Calungsod sainthood seen to spark holiness, faith revival
Pope Benedict XVI canonized the Philippines’ second saint yesterday, giving one of the church’s top honors to the 17th century teenage martyr Pedro Calungsod before a crowd of about 80,000 in St. Peter’s Square.
Cheers went up when the Pope declared Calungsod a saint along with six other “blesseds” from different countries as worthy of veneration by the entire Catholic Church.
Filipinos, especially those from the Visayas and Mindanao, were emotional when Cebu educator Mary Rose Villacastin Maghuyop, recited in fluent Bisaya the “prayers of that faithful” during the canonization Mass.
Maghuyop has two daughters singing in the Mandaue Children and Youth Chorus, who flew to Rome for the historic rites.
Many Filipinos are particularly devoted to Calungsod, who as a teenager went with Spanish Jesuit missionaries to Guam in 1668 to convert the Chamorros people. He was killed when natives resisted.
“May the example and courageous witness of Pedro Calungsod inspire the dear people of the Philippines to announce the kingdom bravely and to win souls for God!” the Pope said in his homily.
Around 5,000 Filipino pilgrims and Rome’s Filipino expat community came out in droves for the canonization, including Marianna Dieza, a 39-year-old housekeeper who said it was a day of pride for all Filipinos.
“We feel very happy and proud,” Dieza said. “We are especially proud because he is so young.”
The Philippines had one of the biggest delegations in St. Peter’s Square.
It may take decades to produce another saint but some Filipino bishops are hopeful that Sant Pedro Calungsod would spark an awareness of the call to holiness and “the age of saints” in the country.
Archbishop Emeritus Oscar Cruz said Sunday’s canonization would make the path to sainthood easier for other Filipino candidates.
The key to Calungsod’s sainthood, after 30 years in the making, was his martyrdom for the Catholic faith, said Cruz, a canon law expert.
“Calungsod, like San Lorenzo Ruiz, had a very big advantage because of his martyrdom,” said Cruz in an interview.
Thousands of Filipinos at home celebrated Calungsod’s sainthood with Masses, processions, stage plays, religious shows and the launching of postal stamps bearing his image and a map of his journey as a young Catholic missionary to the Pacific islands, where he was killed while spreading his faith.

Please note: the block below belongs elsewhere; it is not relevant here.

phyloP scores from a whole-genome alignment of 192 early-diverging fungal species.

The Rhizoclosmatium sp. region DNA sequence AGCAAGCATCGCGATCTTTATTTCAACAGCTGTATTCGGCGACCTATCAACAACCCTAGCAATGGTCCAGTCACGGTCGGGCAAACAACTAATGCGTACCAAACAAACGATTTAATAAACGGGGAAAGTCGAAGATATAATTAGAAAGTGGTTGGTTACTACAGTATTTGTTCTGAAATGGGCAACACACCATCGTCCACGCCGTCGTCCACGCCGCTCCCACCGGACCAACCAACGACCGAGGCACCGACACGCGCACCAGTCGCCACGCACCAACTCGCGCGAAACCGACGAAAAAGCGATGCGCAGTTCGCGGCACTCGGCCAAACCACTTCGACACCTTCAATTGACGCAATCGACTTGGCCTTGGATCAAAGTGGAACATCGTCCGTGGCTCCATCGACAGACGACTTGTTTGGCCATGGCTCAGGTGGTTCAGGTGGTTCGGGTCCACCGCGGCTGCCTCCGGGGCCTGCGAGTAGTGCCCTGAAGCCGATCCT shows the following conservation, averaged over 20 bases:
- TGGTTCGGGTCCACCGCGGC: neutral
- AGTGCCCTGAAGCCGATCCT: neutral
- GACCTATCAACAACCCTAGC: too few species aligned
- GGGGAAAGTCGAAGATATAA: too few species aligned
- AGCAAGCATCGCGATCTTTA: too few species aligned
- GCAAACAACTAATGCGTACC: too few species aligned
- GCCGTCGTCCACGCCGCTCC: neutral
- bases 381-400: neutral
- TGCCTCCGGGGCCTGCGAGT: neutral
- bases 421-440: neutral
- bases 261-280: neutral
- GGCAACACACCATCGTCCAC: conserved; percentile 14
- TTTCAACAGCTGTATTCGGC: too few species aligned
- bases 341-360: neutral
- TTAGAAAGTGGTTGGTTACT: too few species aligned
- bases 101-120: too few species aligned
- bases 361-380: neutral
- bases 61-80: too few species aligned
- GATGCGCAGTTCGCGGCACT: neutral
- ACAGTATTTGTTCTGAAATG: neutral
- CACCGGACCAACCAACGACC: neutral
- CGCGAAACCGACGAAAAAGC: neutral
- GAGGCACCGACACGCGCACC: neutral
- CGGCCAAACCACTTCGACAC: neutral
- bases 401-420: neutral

Vice President Jejomar Binay and Energy Secretary Rene Almendras represented President Benigno Simeon Aquino III in the rites which were particularly important to the Philippines, Asia’s largest predominantly Roman Catholic country.
Philippine Ambassador to the Holy See Mercedes Arrastia-Tuason said Calungsod’s canonization would create a “multiplier effect” not only in Rome but also in the Philippines.
Tuason said “it should follow that Catholicism in the Philippines, especially the laity, would receive a great encouragement” from such a significant event.
The canonization was closely followed in the Philippines, with people either watching in live broadcast in covered courts, church grounds and in homes.
Celebrations were more elaborate in Cebu where the young saint is believed to have roots. (See stories on 4 and 6)
Philippine TV networks ran documentaries about Calungsod’s life and sainthood, and the country’s leading newspapers ran stories of his canonization, portraying him as a model for young Filipinos.
The first Filipino saint was St. Lorenzo Ruiz of Manila, who was canonized in 1987.
The Church hierarchy is also pushing for the beatification of Venerable Mother Ignacia Del Espiritu Santo, founder of the Congregation of the Sisters of the Religious of the Virgin Mary.
Malolo Bishop Jose Oliveros said Calungsod’s sainthood would push forward the causes of other Filipino candidates, which have already been forwarded to the Vatican Congregation on the Cause of Saints.
“We hope and pray that this will be the unfolding of the awareness of the call to holiness and the age of saints for our country,” he said. /Reports from AP and Inquirer
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